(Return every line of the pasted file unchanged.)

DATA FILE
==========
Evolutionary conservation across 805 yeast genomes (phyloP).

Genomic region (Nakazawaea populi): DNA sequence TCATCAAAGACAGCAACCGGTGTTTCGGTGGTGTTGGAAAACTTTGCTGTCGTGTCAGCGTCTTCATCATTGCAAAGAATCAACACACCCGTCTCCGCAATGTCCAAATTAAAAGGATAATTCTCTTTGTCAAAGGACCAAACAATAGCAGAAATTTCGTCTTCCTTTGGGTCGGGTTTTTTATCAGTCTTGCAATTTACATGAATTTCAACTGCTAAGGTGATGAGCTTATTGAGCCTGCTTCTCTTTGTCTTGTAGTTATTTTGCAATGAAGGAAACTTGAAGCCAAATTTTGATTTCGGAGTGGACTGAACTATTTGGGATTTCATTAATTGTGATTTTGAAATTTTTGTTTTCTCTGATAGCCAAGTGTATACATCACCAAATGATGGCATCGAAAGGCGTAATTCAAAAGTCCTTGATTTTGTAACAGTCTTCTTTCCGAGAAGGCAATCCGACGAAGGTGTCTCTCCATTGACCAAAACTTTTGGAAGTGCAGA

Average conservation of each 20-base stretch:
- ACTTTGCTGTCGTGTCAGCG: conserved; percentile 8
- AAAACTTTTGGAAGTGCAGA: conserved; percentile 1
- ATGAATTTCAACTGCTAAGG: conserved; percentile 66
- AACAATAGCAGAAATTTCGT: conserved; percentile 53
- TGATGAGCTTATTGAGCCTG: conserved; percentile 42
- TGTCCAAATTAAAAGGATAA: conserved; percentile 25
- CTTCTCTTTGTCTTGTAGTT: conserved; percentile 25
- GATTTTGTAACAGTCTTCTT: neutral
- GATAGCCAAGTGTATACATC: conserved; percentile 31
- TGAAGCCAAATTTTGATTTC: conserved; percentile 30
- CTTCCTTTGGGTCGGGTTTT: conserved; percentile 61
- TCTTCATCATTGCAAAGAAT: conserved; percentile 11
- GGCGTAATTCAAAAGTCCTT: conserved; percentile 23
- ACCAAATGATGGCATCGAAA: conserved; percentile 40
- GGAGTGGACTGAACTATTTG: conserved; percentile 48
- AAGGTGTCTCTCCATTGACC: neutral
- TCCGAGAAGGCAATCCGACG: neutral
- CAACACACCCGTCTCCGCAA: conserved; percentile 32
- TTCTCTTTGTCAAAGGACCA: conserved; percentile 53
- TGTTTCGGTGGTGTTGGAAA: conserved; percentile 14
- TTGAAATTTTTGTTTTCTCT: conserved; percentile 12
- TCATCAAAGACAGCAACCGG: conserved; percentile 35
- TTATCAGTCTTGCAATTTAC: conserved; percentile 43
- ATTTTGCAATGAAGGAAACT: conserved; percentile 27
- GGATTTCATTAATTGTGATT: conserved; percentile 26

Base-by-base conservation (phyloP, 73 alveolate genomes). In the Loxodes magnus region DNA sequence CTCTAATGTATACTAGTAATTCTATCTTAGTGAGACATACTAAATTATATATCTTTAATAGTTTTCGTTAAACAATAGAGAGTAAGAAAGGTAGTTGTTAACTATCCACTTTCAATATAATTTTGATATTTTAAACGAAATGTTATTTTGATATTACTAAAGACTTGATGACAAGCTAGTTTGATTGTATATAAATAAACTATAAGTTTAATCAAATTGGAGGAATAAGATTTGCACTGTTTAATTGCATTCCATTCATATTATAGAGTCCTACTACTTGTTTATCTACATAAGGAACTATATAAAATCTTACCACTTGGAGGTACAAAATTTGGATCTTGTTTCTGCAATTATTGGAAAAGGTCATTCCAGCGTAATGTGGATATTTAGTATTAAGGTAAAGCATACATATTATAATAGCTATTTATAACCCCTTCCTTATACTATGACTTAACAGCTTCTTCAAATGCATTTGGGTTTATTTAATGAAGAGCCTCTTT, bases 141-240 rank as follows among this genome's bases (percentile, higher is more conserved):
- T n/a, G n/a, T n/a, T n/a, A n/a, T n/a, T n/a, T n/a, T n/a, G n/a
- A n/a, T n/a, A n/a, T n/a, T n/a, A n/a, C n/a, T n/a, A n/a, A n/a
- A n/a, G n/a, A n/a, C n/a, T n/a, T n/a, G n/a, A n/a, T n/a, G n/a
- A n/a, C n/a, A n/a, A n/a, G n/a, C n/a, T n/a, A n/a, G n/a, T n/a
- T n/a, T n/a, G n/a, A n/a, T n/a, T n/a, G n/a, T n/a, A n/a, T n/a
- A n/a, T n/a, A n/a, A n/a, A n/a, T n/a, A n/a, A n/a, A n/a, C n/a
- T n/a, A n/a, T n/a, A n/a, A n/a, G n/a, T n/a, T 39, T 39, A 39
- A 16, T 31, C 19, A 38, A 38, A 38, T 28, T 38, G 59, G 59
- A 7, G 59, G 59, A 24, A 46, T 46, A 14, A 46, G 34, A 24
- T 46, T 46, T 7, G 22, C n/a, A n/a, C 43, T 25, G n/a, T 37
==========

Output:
Evolutionary conservation across 805 yeast genomes (phyloP).

Genomic region (Nakazawaea populi): DNA sequence TCATCAAAGACAGCAACCGGTGTTTCGGTGGTGTTGGAAAACTTTGCTGTCGTGTCAGCGTCTTCATCATTGCAAAGAATCAACACACCCGTCTCCGCAATGTCCAAATTAAAAGGATAATTCTCTTTGTCAAAGGACCAAACAATAGCAGAAATTTCGTCTTCCTTTGGGTCGGGTTTTTTATCAGTCTTGCAATTTACATGAATTTCAACTGCTAAGGTGATGAGCTTATTGAGCCTGCTTCTCTTTGTCTTGTAGTTATTTTGCAATGAAGGAAACTTGAAGCCAAATTTTGATTTCGGAGTGGACTGAACTATTTGGGATTTCATTAATTGTGATTTTGAAATTTTTGTTTTCTCTGATAGCCAAGTGTATACATCACCAAATGATGGCATCGAAAGGCGTAATTCAAAAGTCCTTGATTTTGTAACAGTCTTCTTTCCGAGAAGGCAATCCGACGAAGGTGTCTCTCCATTGACCAAAACTTTTGGAAGTGCAGA

Average conservation of each 20-base stretch:
- ACTTTGCTGTCGTGTCAGCG: conserved; percentile 8
- AAAACTTTTGGAAGTGCAGA: conserved; percentile 1
- ATGAATTTCAACTGCTAAGG: conserved; percentile 66
- AACAATAGCAGAAATTTCGT: conserved; percentile 53
- TGATGAGCTTATTGAGCCTG: conserved; percentile 42
- TGTCCAAATTAAAAGGATAA: conserved; percentile 25
- CTTCTCTTTGTCTTGTAGTT: conserved; percentile 25
- GATTTTGTAACAGTCTTCTT: neutral
- GATAGCCAAGTGTATACATC: conserved; percentile 31
- TGAAGCCAAATTTTGATTTC: conserved; percentile 30
- CTTCCTTTGGGTCGGGTTTT: conserved; percentile 61
- TCTTCATCATTGCAAAGAAT: conserved; percentile 11
- GGCGTAATTCAAAAGTCCTT: conserved; percentile 23
- ACCAAATGATGGCATCGAAA: conserved; percentile 40
- GGAGTGGACTGAACTATTTG: conserved; percentile 48
- AAGGTGTCTCTCCATTGACC: neutral
- TCCGAGAAGGCAATCCGACG: neutral
- CAACACACCCGTCTCCGCAA: conserved; percentile 32
- TTCTCTTTGTCAAAGGACCA: conserved; percentile 53
- TGTTTCGGTGGTGTTGGAAA: conserved; percentile 14
- TTGAAATTTTTGTTTTCTCT: conserved; percentile 12
- TCATCAAAGACAGCAACCGG: conserved; percentile 35
- TTATCAGTCTTGCAATTTAC: conserved; percentile 43
- ATTTTGCAATGAAGGAAACT: conserved; percentile 27
- GGATTTCATTAATTGTGATT: conserved; percentile 26

Base-by-base conservation (phyloP, 73 alveolate genomes). In the Loxodes magnus region DNA sequence CTCTAATGTATACTAGTAATTCTATCTTAGTGAGACATACTAAATTATATATCTTTAATAGTTTTCGTTAAACAATAGAGAGTAAGAAAGGTAGTTGTTAACTATCCACTTTCAATATAATTTTGATATTTTAAACGAAATGTTATTTTGATATTACTAAAGACTTGATGACAAGCTAGTTTGATTGTATATAAATAAACTATAAGTTTAATCAAATTGGAGGAATAAGATTTGCACTGTTTAATTGCATTCCATTCATATTATAGAGTCCTACTACTTGTTTATCTACATAAGGAACTATATAAAATCTTACCACTTGGAGGTACAAAATTTGGATCTTGTTTCTGCAATTATTGGAAAAGGTCATTCCAGCGTAATGTGGATATTTAGTATTAAGGTAAAGCATACATATTATAATAGCTATTTATAACCCCTTCCTTATACTATGACTTAACAGCTTCTTCAAATGCATTTGGGTTTATTTAATGAAGAGCCTCTTT, bases 141-240 rank as follows among this genome's bases (percentile, higher is more conserved):
- T n/a, G n/a, T n/a, T n/a, A n/a, T n/a, T n/a, T n/a, T n/a, G n/a
- A n/a, T n/a, A n/a, T n/a, T n/a, A n/a, C n/a, T n/a, A n/a, A n/a
- A n/a, G n/a, A n/a, C n/a, T n/a, T n/a, G n/a, A n/a, T n/a, G n/a
- A n/a, C n/a, A n/a, A n/a, G n/a, C n/a, T n/a, A n/a, G n/a, T n/a
- T n/a, T n/a, G n/a, A n/a, T n/a, T n/a, G n/a, T n/a, A n/a, T n/a
- A n/a, T n/a, A n/a, A n/a, A n/a, T n/a, A n/a, A n/a, A n/a, C n/a
- T n/a, A n/a, T n/a, A n/a, A n/a, G n/a, T n/a, T 39, T 39, A 39
- A 16, T 31, C 19, A 38, A 38, A 38, T 28, T 38, G 59, G 59
- A 7, G 59, G 59, A 24, A 46, T 46, A 14, A 46, G 34, A 24
- T 46, T 46, T 7, G 22, C n/a, A n/a, C 43, T 25, G n/a, T 37